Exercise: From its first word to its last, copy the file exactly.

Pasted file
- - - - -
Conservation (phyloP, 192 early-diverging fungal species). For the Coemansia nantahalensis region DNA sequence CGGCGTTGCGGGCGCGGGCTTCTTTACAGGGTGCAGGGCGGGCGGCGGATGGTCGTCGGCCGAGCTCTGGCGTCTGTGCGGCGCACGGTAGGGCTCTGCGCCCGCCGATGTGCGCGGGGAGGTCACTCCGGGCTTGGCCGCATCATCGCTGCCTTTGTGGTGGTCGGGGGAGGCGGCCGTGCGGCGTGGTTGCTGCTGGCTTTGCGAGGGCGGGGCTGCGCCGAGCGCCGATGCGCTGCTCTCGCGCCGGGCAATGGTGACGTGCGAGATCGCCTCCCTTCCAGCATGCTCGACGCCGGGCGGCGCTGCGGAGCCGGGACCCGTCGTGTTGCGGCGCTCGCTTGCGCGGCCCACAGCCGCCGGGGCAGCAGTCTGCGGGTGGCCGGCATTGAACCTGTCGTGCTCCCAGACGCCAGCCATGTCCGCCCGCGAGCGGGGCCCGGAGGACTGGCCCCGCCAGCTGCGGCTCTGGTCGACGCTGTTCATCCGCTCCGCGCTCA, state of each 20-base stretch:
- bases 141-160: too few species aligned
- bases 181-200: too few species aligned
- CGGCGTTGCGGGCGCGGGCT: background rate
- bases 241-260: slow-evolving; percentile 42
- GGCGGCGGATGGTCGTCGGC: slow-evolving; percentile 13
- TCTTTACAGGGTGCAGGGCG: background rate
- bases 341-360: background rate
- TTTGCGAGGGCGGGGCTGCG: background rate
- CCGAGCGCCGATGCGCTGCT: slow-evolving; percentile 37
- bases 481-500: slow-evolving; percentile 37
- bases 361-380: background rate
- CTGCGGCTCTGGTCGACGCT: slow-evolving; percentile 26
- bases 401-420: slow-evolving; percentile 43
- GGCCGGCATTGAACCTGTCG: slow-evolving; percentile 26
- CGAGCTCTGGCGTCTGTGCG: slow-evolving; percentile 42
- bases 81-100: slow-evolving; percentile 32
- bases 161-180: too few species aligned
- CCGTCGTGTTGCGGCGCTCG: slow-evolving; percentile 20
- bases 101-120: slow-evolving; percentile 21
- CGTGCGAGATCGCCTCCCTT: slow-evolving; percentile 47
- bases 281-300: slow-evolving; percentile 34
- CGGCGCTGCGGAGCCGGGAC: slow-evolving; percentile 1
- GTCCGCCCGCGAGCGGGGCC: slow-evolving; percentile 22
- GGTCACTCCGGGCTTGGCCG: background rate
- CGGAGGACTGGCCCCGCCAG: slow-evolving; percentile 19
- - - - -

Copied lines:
Conservation (phyloP, 192 early-diverging fungal species). For the Coemansia nantahalensis region DNA sequence CGGCGTTGCGGGCGCGGGCTTCTTTACAGGGTGCAGGGCGGGCGGCGGATGGTCGTCGGCCGAGCTCTGGCGTCTGTGCGGCGCACGGTAGGGCTCTGCGCCCGCCGATGTGCGCGGGGAGGTCACTCCGGGCTTGGCCGCATCATCGCTGCCTTTGTGGTGGTCGGGGGAGGCGGCCGTGCGGCGTGGTTGCTGCTGGCTTTGCGAGGGCGGGGCTGCGCCGAGCGCCGATGCGCTGCTCTCGCGCCGGGCAATGGTGACGTGCGAGATCGCCTCCCTTCCAGCATGCTCGACGCCGGGCGGCGCTGCGGAGCCGGGACCCGTCGTGTTGCGGCGCTCGCTTGCGCGGCCCACAGCCGCCGGGGCAGCAGTCTGCGGGTGGCCGGCATTGAACCTGTCGTGCTCCCAGACGCCAGCCATGTCCGCCCGCGAGCGGGGCCCGGAGGACTGGCCCCGCCAGCTGCGGCTCTGGTCGACGCTGTTCATCCGCTCCGCGCTCA, state of each 20-base stretch:
- bases 141-160: too few species aligned
- bases 181-200: too few species aligned
- CGGCGTTGCGGGCGCGGGCT: background rate
- bases 241-260: slow-evolving; percentile 42
- GGCGGCGGATGGTCGTCGGC: slow-evolving; percentile 13
- TCTTTACAGGGTGCAGGGCG: background rate
- bases 341-360: background rate
- TTTGCGAGGGCGGGGCTGCG: background rate
- CCGAGCGCCGATGCGCTGCT: slow-evolving; percentile 37
- bases 481-500: slow-evolving; percentile 37
- bases 361-380: background rate
- CTGCGGCTCTGGTCGACGCT: slow-evolving; percentile 26
- bases 401-420: slow-evolving; percentile 43
- GGCCGGCATTGAACCTGTCG: slow-evolving; percentile 26
- CGAGCTCTGGCGTCTGTGCG: slow-evolving; percentile 42
- bases 81-100: slow-evolving; percentile 32
- bases 161-180: too few species aligned
- CCGTCGTGTTGCGGCGCTCG: slow-evolving; percentile 20
- bases 101-120: slow-evolving; percentile 21
- CGTGCGAGATCGCCTCCCTT: slow-evolving; percentile 47
- bases 281-300: slow-evolving; percentile 34
- CGGCGCTGCGGAGCCGGGAC: slow-evolving; percentile 1
- GTCCGCCCGCGAGCGGGGCC: slow-evolving; percentile 22
- GGTCACTCCGGGCTTGGCCG: background rate
- CGGAGGACTGGCCCCGCCAG: slow-evolving; percentile 19